It goes without saying that our review of a summary judgment is plenary; that we apply the same standard applied by the district court, e.g., F.D.I.C. v. Ernst & Young, 967 F.2d 166, 169 (5th Cir.1992); and that it is appropriate if the record discloses "that there is no genuine issue as to any material fact and that the moving party is entitled to a judgment as a matter of law". FED.R.CIV.P. 56(c)
Only if there was violation of a constitutional right that was clearly established do "we then decide whether the defendant[s'] conduct was objectively reasonable". Spann v. Rainey, 987 F.2d at 1114 (citing Salas v. Carpenter, 980 F.2d 299, 305-06 (5th Cir.1992)). "[T]he objective reasonableness of an official's conduct must be measured with reference to the law as it existed at the time of the conduct in question." Pfannstiel v. City of Marion, 918 F.2d 1178, 1185 (5th Cir.1990). As stated, we do not reach this part of the two-part analysis
In support of the assertion that the investigation should have made the appellees aware of the unlikelihood that Kiser was responsible for Cody's injuries, and that the injuries were likely to have occurred in the Bravo home, Kiser asserts that: (1) Cody's stepsister told investigators on November 15 that Mrs. Bravo frequently lifted Cody in a manner likely to have caused the injuries; (2) investigators claimed to have screened police arrest and conviction records in their investigation of the Bravo day-care facility, but later claimed not to have discovered that Mrs. Bravo's husband had multiple arrests and convictions for assault, crimes involving alcohol, and domestic violence; (3) the investigators acknowledged being aware of past reports of child abuse in the Bravo home, but discounted the significance of those reports; and (4) investigators failed to inspect safety conditions in the Bravo home and failed to attempt to verify statements made by Mrs. Bravo on her applications for registration, some of which later proved to be false
The appellees dispute Kiser's characterization of what they learned from their investigation. According to them, their investigation did not exonerate Kiser, and they were never able to determine who was responsible for Cody's injuries. The appellees' summary judgment evidence includes the affidavits of Stinson, Garrett, and Green (the DHS case worker who was assigned to replace Garrett in the Kiser investigation in January 1992), in which they state that they observed Cody crying uncontrollably during visits with his parents, causing them to suspect that Cody might have a reason to fear his parents. The appellees state that none of the information obtained in the investigation of the Bravo home, including polygraph test results on Mrs. Bravo and Kiser, observations of the Bravos and the Kisers, and interviews with other individuals whose children were placed in Mrs. Bravo's care, led them to conclude that Kiser was not a possible cause of his son's injuries. The appellees note that they were unaware of Mr. Bravo's 1990 arrest until informed of it by the Kisers, and state that the alleged prior child abuse at the Bravo home was actually a reported injury which was investigated and found not to involve abuse.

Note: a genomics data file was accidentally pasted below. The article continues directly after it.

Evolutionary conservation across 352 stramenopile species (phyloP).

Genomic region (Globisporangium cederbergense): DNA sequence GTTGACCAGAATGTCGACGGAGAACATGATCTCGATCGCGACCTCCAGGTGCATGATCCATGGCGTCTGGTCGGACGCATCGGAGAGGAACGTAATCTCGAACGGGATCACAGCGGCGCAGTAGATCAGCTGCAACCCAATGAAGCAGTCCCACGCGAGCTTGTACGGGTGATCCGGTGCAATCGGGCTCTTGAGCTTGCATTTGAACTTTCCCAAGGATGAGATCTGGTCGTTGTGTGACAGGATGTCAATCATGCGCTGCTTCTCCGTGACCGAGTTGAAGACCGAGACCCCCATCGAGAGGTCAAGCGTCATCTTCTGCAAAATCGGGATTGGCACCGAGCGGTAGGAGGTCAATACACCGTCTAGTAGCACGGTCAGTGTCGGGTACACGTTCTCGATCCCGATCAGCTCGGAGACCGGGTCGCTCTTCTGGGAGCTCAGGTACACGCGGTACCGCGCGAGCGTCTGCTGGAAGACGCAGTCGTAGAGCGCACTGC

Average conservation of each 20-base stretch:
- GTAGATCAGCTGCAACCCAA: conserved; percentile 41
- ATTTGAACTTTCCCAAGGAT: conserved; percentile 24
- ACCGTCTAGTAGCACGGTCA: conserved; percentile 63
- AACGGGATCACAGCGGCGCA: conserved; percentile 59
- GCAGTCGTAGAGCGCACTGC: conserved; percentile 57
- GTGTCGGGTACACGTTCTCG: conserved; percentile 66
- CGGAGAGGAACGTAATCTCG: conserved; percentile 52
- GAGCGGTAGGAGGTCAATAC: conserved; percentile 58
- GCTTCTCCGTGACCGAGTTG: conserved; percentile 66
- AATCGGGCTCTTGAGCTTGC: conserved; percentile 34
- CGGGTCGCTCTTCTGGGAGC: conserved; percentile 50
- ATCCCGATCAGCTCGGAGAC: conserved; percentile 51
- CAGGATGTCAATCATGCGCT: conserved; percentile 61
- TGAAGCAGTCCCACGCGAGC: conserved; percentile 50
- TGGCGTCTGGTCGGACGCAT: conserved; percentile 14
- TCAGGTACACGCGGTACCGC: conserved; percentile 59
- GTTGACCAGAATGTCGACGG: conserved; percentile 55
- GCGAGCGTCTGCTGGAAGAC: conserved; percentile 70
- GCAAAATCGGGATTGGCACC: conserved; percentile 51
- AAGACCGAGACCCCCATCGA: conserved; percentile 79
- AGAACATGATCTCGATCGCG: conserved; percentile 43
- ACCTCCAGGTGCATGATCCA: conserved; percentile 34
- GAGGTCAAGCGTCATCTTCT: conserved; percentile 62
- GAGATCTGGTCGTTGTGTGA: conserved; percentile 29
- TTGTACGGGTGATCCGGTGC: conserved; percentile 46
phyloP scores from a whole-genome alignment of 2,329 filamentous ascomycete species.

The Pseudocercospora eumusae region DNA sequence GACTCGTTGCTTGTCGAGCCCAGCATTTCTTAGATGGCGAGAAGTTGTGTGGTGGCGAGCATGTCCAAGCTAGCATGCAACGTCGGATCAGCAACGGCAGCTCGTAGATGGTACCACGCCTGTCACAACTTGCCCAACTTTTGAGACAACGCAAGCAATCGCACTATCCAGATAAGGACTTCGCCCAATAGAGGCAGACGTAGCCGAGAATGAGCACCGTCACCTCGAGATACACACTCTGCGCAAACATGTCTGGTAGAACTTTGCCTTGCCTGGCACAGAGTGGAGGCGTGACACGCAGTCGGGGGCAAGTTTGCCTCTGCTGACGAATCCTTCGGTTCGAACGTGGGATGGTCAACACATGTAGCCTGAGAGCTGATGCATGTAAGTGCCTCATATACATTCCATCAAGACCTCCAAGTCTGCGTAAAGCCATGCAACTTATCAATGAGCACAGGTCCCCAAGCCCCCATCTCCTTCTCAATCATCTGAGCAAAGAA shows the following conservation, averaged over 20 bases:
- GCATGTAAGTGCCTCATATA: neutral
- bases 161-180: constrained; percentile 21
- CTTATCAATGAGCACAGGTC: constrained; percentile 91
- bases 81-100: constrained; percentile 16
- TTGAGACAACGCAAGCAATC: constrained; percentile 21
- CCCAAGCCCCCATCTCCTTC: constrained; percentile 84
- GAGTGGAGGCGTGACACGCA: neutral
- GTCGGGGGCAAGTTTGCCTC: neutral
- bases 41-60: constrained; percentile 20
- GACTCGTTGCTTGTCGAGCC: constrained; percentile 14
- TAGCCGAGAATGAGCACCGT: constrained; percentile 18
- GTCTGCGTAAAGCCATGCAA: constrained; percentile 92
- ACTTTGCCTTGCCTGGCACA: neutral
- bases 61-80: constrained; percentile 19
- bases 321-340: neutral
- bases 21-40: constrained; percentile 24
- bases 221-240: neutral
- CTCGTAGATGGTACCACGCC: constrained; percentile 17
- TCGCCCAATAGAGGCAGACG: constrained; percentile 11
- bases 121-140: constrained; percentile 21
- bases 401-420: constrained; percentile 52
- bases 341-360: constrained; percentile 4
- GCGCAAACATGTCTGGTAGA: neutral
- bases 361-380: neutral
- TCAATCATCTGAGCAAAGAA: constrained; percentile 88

Kiser's affidavit states that Cody seemed "happy" and "normal" during the first few parental visits after he was in DHS custody, but that, during a visit on December 2, Cody became upset after Garrett got mad and threw a notebook across the room; he states that Cody "got fussy" after about half an hour during a visit two days later.
Kiser asserts that, despite Cody's treating physicians' desire to test for osteogenesis imperfecta, and their continuing uncertainty as to whether the disease may have caused the injuries, appellee Garrett testified falsely at a hearing on November 27, 1991, that the physicians had ruled out non-traumatic causes; and that on December 10, Garrett again testified falsely that osteogenesis imperfecta had been ruled out as a cause of the injuries. He asserts further that, despite Garrett's admission to members of the Kiser family on November 22 that DHS had no evidence implicating Kiser, she testified on November 27 that Cody would be in danger of further injury if returned to his home
Cf. Davis v. Page, 640 F.2d 599, 602 (5th Cir.1981) (en banc), vacated on other grounds, 458 U.S. 1118, 102 S.Ct. 3504, 73 L.Ed.2d 1380 (1982), in which our court stated that a mother whose child had been taken into temporary custody, without her being fully informed of the possibility prior to a dependency hearing, had a liberty interest at stake in the dependency hearing that was protected by the due process clause of the Fourteenth Amendment. The court considered that "the interest of a parent in the companionship, care, custody, and management of his or her children come[s] to this Court with a momentum for respect lacking when appeal is made to liberties which derive merely from shifting economic arrangements". Id. at 603 (internal quotation marks and citation omitted). The court stated that this interest demanded "the full procedural protection necessary to avoid the erroneous deprivation of that interest". Id
As noted, in light of our conclusion that the law was not clearly established when the conduct at issue took place, we need not address whether the appellees' conduct was objectively reasonable, or whether there are material fact issues as to the reasonableness of their actions